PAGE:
Now, where to look for gold. Well, remember this, that, with the exception of iron, no metal is more widely distributed, and that in nearly every creek gold will be found, it not in one spot in another. It is there, depend upon it. All it requires is a little perseverance and " nous." The easiest and simplest of all methods is "fossicking." An old diggings is the place for this work, because there you will lean the kind of country, formation, and spots to look for gold when you want to break new ground. "Fossicking" means going over old workings, turning up boulders, and taking the clay from beneath them, exploring fissures in the rock, and scraping out the stuff with your table knife, using your pick to help matters, Pulling up of trees, and clearing all soil from the roots, scraping the bottoms of deserted holes, and generally keeping your eye about for little bits of ground left between workings by earlier miners who were in too great a hurry looking after the big fish to attend much to small fry. All this material you have gathered you put into your bucket and when it is full you take it and your tin dish to the bank of the creek for washing or "panning out Into the dish you put half your bucket of stuff and place the dish on the bank just so hint the water can wash into it now with both hands (the fingers open) commence to chum the stuff vigorously breaking up the large lumps of clay and throwing out the stones as they come to the surface let plenty of water into the dish but do not allow any of the material to escape out of it Alter churning for a few minutes take the dish by the sides and give it a circular swirling motion, still letting the water well into it churn again with jour hands throwing out the smaller stones repeat these processes until you have got down to about a handful of fine stuff keep this at one end and lap in about a pint of water Make this gently rotate round the dish, and it will gradually wash away the clay, leaving the black sand exposed, in which the gold, if any, will be seen Don’t be disheartened if you should not come across a nugget fist time think yourself lucky if you get a good "colour that is half a dozen specks this tells you, you are near it. The next dish, and the next, and a dozen others may give you nothing But a quarter of an ounce may be at the bottom of your twentieth dish, and this means tucker, and a bit over for a fortnight ' This is fossicking, and the man who goes about it by himself is called “a hatter”. If the field you are working on turns out good enough the tin dish will be found a very slow process. You will want something quicker, which will wash a bucket of stuff in half the time a tub and cradle now are the things half a barrel will serve as a tub the cradle is a very simple matter to make the ordinary household cinder sifter, with an end out, the bottom lengthened and fitted with ripples, being the model the tray at the top, instead of being of open wire work, is made of perforated iron with holes about the size of small marbles into this, after being well puddled at the tub, the stuff is put, and as water is poured on to it from the billy it is rocked backwards and forwards, the big stones being thrown out, and the fine stuff falling through the sieve and along the ledges to the riffles, which catch and hold the gold.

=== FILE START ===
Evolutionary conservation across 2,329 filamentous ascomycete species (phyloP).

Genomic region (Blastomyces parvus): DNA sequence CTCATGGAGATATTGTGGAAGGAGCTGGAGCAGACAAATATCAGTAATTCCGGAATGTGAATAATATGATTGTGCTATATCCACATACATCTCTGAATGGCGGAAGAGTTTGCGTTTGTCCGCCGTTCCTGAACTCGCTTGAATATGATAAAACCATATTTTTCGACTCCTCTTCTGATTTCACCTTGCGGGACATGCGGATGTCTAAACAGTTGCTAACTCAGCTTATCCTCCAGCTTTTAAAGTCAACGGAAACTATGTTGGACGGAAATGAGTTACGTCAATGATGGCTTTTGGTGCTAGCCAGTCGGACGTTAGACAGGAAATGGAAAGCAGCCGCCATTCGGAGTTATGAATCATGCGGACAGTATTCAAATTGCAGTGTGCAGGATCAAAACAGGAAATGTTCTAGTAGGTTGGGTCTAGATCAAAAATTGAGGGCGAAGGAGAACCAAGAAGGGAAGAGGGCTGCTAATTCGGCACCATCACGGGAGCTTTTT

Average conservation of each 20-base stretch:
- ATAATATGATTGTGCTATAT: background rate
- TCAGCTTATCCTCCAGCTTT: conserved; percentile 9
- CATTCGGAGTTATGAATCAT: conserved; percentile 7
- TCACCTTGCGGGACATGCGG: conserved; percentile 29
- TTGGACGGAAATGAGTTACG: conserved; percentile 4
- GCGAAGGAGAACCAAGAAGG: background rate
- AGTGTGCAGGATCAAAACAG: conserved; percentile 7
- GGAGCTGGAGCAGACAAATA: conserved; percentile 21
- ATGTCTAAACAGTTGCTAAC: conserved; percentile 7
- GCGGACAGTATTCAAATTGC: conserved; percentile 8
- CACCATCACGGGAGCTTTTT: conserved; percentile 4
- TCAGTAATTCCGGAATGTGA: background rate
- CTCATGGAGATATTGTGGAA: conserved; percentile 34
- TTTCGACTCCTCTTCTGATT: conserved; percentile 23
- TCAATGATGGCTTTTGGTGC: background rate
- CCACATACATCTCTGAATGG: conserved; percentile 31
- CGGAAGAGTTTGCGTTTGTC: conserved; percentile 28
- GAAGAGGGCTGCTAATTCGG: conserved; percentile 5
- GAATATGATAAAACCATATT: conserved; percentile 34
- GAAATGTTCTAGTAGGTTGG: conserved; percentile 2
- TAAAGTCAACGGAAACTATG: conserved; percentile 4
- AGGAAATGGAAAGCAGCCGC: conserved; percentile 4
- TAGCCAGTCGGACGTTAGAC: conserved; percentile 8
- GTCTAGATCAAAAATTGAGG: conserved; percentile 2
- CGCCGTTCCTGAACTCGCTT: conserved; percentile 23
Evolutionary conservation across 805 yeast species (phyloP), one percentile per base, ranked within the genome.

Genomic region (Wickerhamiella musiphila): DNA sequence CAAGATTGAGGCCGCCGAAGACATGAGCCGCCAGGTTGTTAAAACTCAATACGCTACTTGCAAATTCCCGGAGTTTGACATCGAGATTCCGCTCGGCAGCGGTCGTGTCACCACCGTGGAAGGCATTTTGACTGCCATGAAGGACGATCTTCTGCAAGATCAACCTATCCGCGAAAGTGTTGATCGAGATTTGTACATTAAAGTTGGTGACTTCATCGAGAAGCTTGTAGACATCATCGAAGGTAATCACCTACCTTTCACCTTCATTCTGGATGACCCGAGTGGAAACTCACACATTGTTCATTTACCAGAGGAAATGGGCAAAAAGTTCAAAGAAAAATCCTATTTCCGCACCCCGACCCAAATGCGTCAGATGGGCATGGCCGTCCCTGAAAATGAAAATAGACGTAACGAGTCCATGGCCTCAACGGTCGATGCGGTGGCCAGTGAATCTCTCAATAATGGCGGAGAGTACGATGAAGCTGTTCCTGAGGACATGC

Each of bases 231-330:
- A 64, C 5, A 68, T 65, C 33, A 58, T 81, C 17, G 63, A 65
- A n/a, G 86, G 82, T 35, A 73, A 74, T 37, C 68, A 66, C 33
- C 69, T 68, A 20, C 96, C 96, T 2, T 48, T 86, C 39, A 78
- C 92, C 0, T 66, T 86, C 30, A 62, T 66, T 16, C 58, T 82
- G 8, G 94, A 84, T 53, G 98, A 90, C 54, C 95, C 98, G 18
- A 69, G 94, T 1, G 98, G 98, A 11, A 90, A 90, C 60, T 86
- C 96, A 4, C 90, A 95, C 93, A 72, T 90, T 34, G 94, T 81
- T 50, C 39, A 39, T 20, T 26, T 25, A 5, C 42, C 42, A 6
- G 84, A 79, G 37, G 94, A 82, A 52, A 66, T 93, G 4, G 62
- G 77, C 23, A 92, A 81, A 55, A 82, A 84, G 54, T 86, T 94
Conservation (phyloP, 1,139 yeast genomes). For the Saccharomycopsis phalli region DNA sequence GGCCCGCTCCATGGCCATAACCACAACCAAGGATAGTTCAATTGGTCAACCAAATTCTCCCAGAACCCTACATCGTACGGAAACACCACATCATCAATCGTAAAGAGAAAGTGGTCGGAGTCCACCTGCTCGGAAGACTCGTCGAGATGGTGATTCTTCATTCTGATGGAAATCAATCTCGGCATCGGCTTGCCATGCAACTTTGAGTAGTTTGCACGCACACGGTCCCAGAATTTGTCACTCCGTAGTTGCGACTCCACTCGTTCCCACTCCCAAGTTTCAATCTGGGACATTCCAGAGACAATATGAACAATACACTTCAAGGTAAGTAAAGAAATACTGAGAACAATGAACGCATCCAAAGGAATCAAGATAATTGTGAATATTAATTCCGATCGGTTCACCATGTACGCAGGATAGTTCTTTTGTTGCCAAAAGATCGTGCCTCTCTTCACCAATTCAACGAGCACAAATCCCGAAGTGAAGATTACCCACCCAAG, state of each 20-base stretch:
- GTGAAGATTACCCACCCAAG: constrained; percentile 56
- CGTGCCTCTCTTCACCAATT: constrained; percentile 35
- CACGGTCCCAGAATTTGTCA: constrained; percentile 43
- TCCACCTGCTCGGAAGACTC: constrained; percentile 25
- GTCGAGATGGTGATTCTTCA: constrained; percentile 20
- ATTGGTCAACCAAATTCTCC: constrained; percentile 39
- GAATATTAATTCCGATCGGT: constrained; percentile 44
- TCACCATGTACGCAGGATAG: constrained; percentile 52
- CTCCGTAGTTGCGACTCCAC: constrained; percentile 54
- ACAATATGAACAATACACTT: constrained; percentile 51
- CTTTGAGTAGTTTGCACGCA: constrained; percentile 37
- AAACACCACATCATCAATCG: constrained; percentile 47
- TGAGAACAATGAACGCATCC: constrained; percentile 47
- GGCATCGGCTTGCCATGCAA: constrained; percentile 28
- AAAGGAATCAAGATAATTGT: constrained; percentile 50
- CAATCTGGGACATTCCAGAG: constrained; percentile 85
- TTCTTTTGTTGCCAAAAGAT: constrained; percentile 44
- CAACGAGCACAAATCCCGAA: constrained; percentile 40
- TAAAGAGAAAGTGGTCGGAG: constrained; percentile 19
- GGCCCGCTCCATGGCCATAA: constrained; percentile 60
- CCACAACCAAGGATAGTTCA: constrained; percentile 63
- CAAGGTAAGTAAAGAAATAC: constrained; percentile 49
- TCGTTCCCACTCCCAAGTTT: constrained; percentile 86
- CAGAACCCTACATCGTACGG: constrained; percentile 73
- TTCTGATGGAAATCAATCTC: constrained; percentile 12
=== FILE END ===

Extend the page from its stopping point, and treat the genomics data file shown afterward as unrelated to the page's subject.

After having learned so much, the desire will come to break new ground If you have a mate all the better. The chances of a "big thing, and the very biggest things are with in your reach are greater in new workings there are plenty of creeks in this country that have only so far been scratched a hole sunk here and there and abandoned no luck, no perseverance, and so the place has been set down us a duffer, or, us the old diggers more expressive term had it, a shicer. The selection of a creek must be left a matter entirely for the intending digger to decide for himself all that can be done here is to indicate the way gold should be looked for on the field. A shaft has to be sunk to got to the "bottom where the gold is to be found now, bottom is rather a difficult theory for the green digger to decide on, and has often deceived old practical miners say, for instance, that your shaft (and it should be three foot six by two feet- Chinamen sink round shafts, and tiny get down much quicker) is going down by the side of a bank whereon clay or sandy slate dipping at a slight angle crops out. It is almost certain that the bottom will also be slate, covered by a layer of pipeclay of varying thickness. It is in this clay that the gold will be found, especially when the clay is packed tight between the fissures and crevices of the slate. Here the pick is required to break up some of the bedrock, or bottom, for the cradle if there is gold in it not a scrap should be lost, for it is the easiest thing possible to miss a pennyweight or two the main object in sinking is to get on the gutter, that is the deepest part of the ancient buried river where, the mineral impregnated water for ages has been flowing and depositing the gold, and left it patchy, thick, scant, or not at all It must also be borne in mind that the present bed of the creek or river is not the true one, and may be only a channel relatively speaking, of today Therefore, the diggers object is to find the ancient watercourse, which, may hap, be some distance from the present stream, or only a few feet away Sinking a shaft is a dip in the lucky bag, you may bottom dead on a golden gutter, or you may not If you do and it is wide, you are in the best of luck If narrow, follow it up , it may open out, and it may run for miles. I have seen pipeclay out of a gutter with gold in it like plums in a Christmas pudding. Sometimes, on bottoming your shaft, the pipeclay, although not carrying gold to any extent, may yet look so promising that it is worth while driving This, if the reef dips means following it down by means of a small tunnel, sending the stuff in a bucket up to your mate on top, in order to get it out of the way.